a flat no to this kind of thinking. Our bodies are temples of the Holy Spirit
and we exist to serve God. And, if we are married, our bodies are to give
pleasure and joy to our spouses.
The sooner we stop thinking that our sexuality is designed solely to give
us pleasure, the wiser and more grown up we will become. Emotional pleasure,
character, inner health and appreciation do not just happen overnight, despite
what we read and hear. It is wiser to obey and to grow.
Perhaps we too one day will be able to song, along with Tevya, "Do
you love me?" That is when we will realize, following a lifetime of
serving one another, that there was more love manifest that we ever thought
we would experience. We have created something beautiful together. Because
of the choices we made we were allowed to have certain experiences. God
gives the joy of everything we had hoped for, whether married or single,
to those who were committed to doing what was right for his sake.
Catalog No. 4067
1 Corinthians 7:1-9
November 22, 1987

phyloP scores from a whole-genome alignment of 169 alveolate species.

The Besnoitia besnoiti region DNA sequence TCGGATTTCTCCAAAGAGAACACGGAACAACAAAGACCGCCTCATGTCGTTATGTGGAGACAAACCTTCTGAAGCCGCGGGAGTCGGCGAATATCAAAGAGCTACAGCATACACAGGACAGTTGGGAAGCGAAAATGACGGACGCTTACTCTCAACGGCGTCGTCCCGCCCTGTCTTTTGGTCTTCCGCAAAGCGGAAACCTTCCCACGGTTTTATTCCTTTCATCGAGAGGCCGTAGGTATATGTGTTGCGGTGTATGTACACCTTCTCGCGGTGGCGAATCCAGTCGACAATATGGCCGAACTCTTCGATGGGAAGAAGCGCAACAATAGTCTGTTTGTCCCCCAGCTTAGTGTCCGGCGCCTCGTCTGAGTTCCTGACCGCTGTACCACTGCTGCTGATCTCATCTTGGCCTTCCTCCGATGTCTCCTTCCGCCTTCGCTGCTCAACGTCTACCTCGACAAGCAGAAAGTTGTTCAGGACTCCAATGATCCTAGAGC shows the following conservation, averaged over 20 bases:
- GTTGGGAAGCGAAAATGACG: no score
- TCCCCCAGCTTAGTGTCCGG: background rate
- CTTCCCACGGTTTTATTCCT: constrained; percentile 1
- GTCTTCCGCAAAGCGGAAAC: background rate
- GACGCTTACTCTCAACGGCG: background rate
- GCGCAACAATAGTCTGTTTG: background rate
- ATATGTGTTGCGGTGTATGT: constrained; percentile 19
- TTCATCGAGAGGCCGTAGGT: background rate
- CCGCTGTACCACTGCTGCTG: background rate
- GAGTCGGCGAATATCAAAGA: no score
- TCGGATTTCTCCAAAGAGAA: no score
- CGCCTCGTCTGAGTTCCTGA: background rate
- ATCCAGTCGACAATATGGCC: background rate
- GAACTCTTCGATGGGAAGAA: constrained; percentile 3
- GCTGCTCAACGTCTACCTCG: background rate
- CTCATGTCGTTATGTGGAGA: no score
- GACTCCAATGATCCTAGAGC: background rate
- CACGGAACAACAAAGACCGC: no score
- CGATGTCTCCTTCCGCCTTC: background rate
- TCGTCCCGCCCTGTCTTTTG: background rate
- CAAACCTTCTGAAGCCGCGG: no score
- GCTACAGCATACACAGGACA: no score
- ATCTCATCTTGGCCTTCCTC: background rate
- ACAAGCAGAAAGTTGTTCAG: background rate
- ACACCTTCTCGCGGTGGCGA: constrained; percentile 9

Copyright © 1987 Discovery
Publishing, a ministry of Peninsula
Bible Church. This data file is the sole property of Discovery Publishing,
a ministry of Peninsula Bible Church. It may be copied only in its entirety
for circulation freely without charge. All copies of this data file must
contain the above copyright notice. This data file may not be copied in
part, edited, revised, copied for resale or incorporated in any commercial
publications, recordings, broadcasts, performances, displays or other products
offered for sale, without the written permission of Discovery Publishing.
Requests for permission should be made in writing and addressed to Discovery
Publishing, 3505 Middlefield Rd. Palo Alto, CA. 94306-3695.